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Feb. 6, 2018, 12:34 p.m.

With an increased focus on paid newsletters, Substack is opening up its tools to more creators

“People will always pay for news they can put on the company credit card, but we’ve always believed that that it’s far from the only thing people will pay for.”

Indie email newsletter fans got some disheartening news last month, when Inc. reported that TinyLetter, its niche email newsletter platform, would be folded into its parent company, MailChimp. MailChimp CEO Ben Chestnut soon clarified, saying the company does not plan to make any changes to TinyLetter this year.

Regardless of TinyLetter’s timeline, Substack thinks there’s opportunity in the uncertainty. The company, which we first covered in October, offers a set of publishing, analytics, and subscription tools designed to make it simple for independent writers to launch and monetize their own publications. And it said on Tuesday that it will finally open those tools up to anyone interested in using them to create their own free or paid newsletters.

Christopher Best, Substack’s CEO, said that the move is a significant one for the operation, which until now only worked closely with a small, invite-only group of writers. But he said that Substack is comfortable opening up access to the tools because “we’re at the point now where we think the core of what’s there works.”

Substack has shifted its approach significantly since its launch. While the platform was initially built around website creation, it’s since changed gears to focus more on newsletters. “We had a lot of people tell us that the feature they liked most was the simplest — the newsletter tools,” Best said. “Readers give money, they get an email. We had a lot of readers tell us that the product is almost invisible. They like that it gets out of the way and puts the writing at the center.”

Indeed, many of the most successful publications on Substack so far are built around paid newsletter subscriptions. The most prominent of these is Sinocism China Newsletter, which is published four times a week and offers subscribers insights and commentary about current events in China for $15 per month, or $168 per year. Bill Bishop, a serial entrepreneur and investor, started the newsletter in 2011 and ported it over to Substack last fall. His audience came with him: Within the first 24 hours of relaunching the newsletter, Bishop had pulled in six figures in revenue.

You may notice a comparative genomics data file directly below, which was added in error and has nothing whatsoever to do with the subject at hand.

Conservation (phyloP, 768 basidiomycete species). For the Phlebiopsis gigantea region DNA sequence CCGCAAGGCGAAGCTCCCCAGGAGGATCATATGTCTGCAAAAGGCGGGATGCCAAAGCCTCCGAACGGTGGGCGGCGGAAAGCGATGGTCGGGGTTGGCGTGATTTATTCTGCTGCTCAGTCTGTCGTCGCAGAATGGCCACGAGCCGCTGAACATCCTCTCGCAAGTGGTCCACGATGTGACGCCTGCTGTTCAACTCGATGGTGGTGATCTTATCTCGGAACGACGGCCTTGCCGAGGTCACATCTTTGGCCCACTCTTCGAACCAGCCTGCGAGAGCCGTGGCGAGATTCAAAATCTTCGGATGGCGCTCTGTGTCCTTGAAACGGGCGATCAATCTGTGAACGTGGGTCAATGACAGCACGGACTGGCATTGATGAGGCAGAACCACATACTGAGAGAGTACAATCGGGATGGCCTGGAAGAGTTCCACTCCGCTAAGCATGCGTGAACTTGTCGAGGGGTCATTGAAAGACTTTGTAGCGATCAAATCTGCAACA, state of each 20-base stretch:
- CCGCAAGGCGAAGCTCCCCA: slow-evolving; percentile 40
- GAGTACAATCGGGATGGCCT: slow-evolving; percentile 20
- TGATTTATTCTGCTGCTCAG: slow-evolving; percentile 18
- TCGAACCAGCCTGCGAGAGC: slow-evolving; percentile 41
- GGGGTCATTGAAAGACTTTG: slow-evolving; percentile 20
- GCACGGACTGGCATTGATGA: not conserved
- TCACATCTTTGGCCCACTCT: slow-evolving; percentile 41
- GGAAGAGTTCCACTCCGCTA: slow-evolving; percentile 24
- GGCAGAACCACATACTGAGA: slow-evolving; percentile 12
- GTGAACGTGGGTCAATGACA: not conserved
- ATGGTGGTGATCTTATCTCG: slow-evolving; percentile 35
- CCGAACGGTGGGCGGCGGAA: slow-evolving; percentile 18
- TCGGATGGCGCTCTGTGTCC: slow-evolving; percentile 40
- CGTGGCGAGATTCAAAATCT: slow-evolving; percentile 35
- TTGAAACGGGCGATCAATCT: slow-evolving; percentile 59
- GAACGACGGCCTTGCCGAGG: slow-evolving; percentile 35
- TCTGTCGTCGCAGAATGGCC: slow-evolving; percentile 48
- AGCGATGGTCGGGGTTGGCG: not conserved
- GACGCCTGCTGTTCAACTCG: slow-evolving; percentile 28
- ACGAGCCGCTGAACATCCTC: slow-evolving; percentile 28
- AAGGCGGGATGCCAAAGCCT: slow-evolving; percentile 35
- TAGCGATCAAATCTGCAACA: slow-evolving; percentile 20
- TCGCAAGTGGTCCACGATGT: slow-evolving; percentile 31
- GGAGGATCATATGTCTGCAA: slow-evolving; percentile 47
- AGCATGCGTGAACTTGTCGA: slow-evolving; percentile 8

“What we hear often is that readers are grateful for the opportunity to pay for writers they love,” said Substack cofounder Hamish McKenzie.

Substack is looking to prove that it can be a viable platform for a variety of writing, not just industry news. The Toast cofounder Mallory Ortberg, longtime NBA writer Kelly Dwyer, and futurist Stowe Boyd are all seeing success with their early publishing efforts. “People will always pay for news they can put on the company credit card, but we’ve always believed that that it’s far from the only thing people will pay for,” Best said.

Substack’s overall business is still in the early stages. The company takes a 10 percent cut of subscription revenue and has joined the latest class of tech accelerator Y Combinator in an effort to further develop its business model.

Best and McKenzie say they’re optimistic about the future of Substack because the company will capitalize on both the increased comfort people have with paying for content online, and the appetite for deeper, higher quality news experiences. “Facebook and these massive scale-driven platforms will try to pour content down your throat and keep you almost perpetually dissatisfied so you keep looking for that next hit,” said McKenzie. “But the email-focused approach means you’re being selective with the content you choose to put in your brain. You have to make a decision to pay for something and you have to make a decision to invite the person into your inbox. It’s something we think people are going to want more of.”

Photo of Substack founders Christopher Best and Hamish McKenzie by Kelly Pendergrast used with permission.

POSTED     Feb. 6, 2018, 12:34 p.m.
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